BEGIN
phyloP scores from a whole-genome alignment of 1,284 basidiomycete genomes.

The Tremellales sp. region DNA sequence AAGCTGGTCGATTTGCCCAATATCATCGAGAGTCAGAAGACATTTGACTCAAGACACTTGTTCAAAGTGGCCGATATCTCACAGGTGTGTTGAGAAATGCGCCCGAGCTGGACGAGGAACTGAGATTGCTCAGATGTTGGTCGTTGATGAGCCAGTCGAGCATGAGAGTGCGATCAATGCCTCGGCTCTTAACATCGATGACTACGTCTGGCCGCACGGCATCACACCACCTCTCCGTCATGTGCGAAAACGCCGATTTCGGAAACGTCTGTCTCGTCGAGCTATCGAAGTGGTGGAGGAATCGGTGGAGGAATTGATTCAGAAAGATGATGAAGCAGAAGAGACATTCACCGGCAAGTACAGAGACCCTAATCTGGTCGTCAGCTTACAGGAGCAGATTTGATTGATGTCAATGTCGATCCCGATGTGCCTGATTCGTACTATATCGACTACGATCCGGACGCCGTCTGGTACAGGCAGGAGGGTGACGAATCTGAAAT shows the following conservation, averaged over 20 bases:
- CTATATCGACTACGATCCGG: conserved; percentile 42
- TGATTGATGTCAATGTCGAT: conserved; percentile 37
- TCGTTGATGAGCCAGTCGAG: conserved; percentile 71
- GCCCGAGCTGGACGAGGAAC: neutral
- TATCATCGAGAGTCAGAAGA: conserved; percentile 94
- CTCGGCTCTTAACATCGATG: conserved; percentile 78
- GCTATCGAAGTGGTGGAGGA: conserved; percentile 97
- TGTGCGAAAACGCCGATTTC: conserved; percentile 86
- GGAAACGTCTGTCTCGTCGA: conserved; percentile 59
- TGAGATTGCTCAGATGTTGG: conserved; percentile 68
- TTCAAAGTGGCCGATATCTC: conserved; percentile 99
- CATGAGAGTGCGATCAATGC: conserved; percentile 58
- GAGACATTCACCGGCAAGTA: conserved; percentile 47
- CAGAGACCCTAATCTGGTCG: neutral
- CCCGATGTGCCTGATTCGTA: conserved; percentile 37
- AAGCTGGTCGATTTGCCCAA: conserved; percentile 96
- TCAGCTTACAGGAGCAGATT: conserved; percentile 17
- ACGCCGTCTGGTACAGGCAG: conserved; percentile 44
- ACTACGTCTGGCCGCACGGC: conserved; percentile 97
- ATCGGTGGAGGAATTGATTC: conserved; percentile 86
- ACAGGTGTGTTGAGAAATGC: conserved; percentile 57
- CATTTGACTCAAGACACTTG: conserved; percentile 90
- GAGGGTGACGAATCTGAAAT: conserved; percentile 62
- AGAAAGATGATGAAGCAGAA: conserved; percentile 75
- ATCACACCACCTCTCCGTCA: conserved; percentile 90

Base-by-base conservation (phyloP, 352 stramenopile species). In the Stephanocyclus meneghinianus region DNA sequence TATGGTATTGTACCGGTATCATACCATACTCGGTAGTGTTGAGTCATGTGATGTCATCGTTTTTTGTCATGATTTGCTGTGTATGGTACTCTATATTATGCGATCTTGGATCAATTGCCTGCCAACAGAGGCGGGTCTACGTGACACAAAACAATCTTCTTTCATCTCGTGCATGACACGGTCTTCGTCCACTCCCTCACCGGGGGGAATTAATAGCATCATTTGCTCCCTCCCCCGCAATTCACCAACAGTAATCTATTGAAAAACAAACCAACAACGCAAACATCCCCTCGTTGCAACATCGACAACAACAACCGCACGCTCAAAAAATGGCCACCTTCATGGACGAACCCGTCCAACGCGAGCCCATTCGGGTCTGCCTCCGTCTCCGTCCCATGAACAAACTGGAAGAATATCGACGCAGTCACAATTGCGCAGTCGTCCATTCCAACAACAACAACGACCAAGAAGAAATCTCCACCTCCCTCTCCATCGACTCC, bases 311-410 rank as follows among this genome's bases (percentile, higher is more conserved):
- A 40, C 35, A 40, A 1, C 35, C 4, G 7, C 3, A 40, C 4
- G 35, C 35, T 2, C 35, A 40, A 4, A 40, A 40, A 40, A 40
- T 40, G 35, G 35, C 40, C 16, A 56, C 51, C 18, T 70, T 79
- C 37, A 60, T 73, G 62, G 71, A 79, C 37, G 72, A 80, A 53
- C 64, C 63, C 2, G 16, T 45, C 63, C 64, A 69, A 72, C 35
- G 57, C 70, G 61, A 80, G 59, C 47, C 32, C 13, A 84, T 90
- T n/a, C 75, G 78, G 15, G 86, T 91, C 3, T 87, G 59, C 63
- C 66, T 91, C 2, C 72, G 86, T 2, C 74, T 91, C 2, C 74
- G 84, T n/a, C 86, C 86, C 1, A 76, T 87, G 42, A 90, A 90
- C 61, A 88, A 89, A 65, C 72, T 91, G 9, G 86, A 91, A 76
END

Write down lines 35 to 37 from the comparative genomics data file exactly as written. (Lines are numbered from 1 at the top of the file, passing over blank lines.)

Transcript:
- T n/a, C 75, G 78, G 15, G 86, T 91, C 3, T 87, G 59, C 63
- C 66, T 91, C 2, C 72, G 86, T 2, C 74, T 91, C 2, C 74
- G 84, T n/a, C 86, C 86, C 1, A 76, T 87, G 42, A 90, A 90